A less expensive option is the T-45RS transmission offered as a rebuilt unit through Keisler. This is a five-speed originally offered in late-model Mustangs that replaced the aging T-5. The only thing I don't particularly like is the transmission's 3.35:1 First gear ratio that is very deep. With a 3.08:1 rear gear, this is OK, but then its 0.67:1 Overdrive really drops the cruise rpm to where it might lug a little small-block. I'm exercising extreme restraint in not going into all the details on these boxes since I think this new generation of overdrive manual boxes offers outstanding opportunities for car crafters. To complete your drivetrain conversion, look for a '72 to '75 Nova 8.5-inch 10-bolt rearend to swap into your Firebird. This is much stronger than the 10-bolt that's in your car now. It's almost as strong as a 12-bolt. Bolt in a good limited slip like the TrueTrac from Eaton (PN 913A481) and have fun.
Hurst Driveline Conversions
Keisler Automotive Engineering
Can you spot the '59 Plymouth in the Atomic Punk? Car Craft's roots come out of customs, so it's fun to touch on that occasionally. The Atomic Punk is Aaron Grote's adventure, complete with a 392ci Hemi and the Roth-esque bubbletop.
Fuel For Thought
Randy Daviduik, Winnipeg, Canada:
I currently own a fully restored, numbers-matching '69 SS 396 L34 Camaro and have decided to replace the original motor with a new 540 stroker short-block. My goal is to disguise the 540 and reuse as many external parts from the original 396 as possible. Since this is a nice, stock-appearing car without a 'cage, 98 percent of my driving is on the street as a Sunday cruiser or tire fryer. We do drag race it for fun once or twice a year. I have a question regarding upgrading the current stock fuel system.
Do I need to replace the stock 3/8-inch fuel line and stock tank pickup for aftermarket 1/2-inch lines and fittings and an expensive 1/2-inch pickup that drops into the stock fuel tank? What mechanical pump would suffice? Do I really need a fuel regulator? Does anyone make a stock-appearing, big-block, higher-flow, mechanical fuel pump without a regulator?
I currently run a 750-cfm Holley HP double-pumper. Can I just increase the jets and shooters and use this carb on the 540 until next year when I can afford an 850- or 950-cfm carb?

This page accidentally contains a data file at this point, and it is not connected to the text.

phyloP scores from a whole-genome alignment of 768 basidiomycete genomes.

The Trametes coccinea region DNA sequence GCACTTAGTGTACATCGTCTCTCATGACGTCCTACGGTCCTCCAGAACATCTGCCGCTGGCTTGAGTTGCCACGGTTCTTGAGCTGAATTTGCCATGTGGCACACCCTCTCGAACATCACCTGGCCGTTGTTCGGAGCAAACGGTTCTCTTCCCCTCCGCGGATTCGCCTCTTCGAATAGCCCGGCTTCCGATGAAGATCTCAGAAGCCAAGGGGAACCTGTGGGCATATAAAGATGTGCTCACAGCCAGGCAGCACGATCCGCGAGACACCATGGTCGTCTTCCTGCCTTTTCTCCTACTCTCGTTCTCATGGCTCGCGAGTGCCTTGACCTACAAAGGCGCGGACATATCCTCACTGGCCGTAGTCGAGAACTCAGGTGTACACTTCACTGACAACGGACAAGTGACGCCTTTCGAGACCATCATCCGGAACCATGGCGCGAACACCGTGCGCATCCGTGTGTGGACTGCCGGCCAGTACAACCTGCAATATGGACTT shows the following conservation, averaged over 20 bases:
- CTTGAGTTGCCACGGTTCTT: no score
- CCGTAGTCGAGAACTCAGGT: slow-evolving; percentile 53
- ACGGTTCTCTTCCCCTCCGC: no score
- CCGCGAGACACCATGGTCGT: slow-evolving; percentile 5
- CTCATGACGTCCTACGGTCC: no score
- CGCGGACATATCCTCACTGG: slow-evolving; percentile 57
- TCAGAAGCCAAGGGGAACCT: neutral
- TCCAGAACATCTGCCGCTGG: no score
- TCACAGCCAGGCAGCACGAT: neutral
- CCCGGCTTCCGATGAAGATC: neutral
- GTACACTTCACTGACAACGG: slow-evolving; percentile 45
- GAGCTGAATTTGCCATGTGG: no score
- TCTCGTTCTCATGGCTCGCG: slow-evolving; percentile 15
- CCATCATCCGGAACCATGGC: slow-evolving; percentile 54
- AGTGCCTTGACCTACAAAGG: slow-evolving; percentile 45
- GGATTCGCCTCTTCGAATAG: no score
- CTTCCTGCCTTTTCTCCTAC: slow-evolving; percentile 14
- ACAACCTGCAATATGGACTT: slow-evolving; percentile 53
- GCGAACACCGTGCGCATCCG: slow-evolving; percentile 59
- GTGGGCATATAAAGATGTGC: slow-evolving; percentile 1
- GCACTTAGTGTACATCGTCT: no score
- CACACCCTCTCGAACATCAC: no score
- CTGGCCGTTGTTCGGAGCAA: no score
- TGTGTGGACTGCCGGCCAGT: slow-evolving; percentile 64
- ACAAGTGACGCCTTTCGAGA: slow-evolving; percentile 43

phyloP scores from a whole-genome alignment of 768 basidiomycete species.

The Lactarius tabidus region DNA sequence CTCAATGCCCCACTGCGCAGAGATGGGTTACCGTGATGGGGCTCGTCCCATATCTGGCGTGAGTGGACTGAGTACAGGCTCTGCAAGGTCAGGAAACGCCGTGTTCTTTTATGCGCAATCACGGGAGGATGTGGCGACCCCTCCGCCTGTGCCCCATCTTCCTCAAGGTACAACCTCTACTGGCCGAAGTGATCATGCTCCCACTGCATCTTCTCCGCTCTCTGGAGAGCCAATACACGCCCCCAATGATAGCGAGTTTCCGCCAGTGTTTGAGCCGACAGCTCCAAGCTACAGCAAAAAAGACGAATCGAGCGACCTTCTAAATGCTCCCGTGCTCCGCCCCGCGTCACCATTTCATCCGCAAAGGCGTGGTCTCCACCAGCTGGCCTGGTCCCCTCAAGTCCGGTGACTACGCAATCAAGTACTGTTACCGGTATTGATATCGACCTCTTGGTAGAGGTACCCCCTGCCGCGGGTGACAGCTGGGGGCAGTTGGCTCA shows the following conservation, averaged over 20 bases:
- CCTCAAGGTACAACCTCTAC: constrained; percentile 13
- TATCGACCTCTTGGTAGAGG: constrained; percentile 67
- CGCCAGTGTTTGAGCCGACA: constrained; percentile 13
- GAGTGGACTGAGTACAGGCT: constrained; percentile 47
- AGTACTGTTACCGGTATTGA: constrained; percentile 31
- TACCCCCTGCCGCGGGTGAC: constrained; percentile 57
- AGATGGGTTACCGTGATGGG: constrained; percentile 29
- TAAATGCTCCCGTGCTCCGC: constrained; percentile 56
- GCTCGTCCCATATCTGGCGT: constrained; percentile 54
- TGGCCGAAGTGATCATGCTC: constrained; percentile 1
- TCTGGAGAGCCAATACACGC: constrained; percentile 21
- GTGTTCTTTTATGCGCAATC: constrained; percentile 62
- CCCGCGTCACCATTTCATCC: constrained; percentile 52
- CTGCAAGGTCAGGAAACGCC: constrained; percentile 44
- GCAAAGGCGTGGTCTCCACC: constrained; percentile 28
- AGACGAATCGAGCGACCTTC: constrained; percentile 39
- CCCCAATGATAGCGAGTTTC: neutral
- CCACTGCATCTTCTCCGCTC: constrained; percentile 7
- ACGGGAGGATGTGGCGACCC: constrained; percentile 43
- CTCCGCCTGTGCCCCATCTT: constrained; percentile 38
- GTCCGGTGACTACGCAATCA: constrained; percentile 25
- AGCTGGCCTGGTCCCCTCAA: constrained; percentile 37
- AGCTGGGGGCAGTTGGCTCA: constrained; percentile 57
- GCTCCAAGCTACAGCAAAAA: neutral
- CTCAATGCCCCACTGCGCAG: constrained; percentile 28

This isn't a drag car. I just want to have some fun with a 540, and this motor will give me more power than I can ever use on the track or off. I currently run Firestone wide ovals on the street (they smoke really nice) and 275/60R15 M/T drag radials at the dragstrip.
Optimizing the 540's power capability isn't a real concern. Reliability, fun, and cost are more important.
Jeff Smith: I think you can feed up to 600 hp with a 3/8-inch steel fuel line as long as that original line is not kinked, has minimal sharp bends, is not restricted by stock brass fittings that are not nearly 3/8-inch on the inside, and is not corroded. If you feel confident that reusing a 40-year-old fuel line originally intended to feed a 300hp engine is sufficient to justify risking your expensive 540ci big-block, then sure, reuse the line. But let's dig a little deeper into this exercise. You mention that to maintain the 396 illusion (which is very cool, by the way), you'd like to use a stock-appearing mechanical fuel pump. Carter makes a PN M4889 pump that is rated at 120 gallons per hour, which sounds like more than enough (this calcs out to 780 pounds of fuel per hour), but this is the free-flow rating and not very useful, since a carbureted system normally operates at between 4 and 6 psi. The thing to remember is that as pressure increases, flow decreases. However, even if we cut the free-flow capacity in half to compensate for 5 psi, it should be sufficient for your needs. If I had to guess, I'd go with 550 hp on your 540.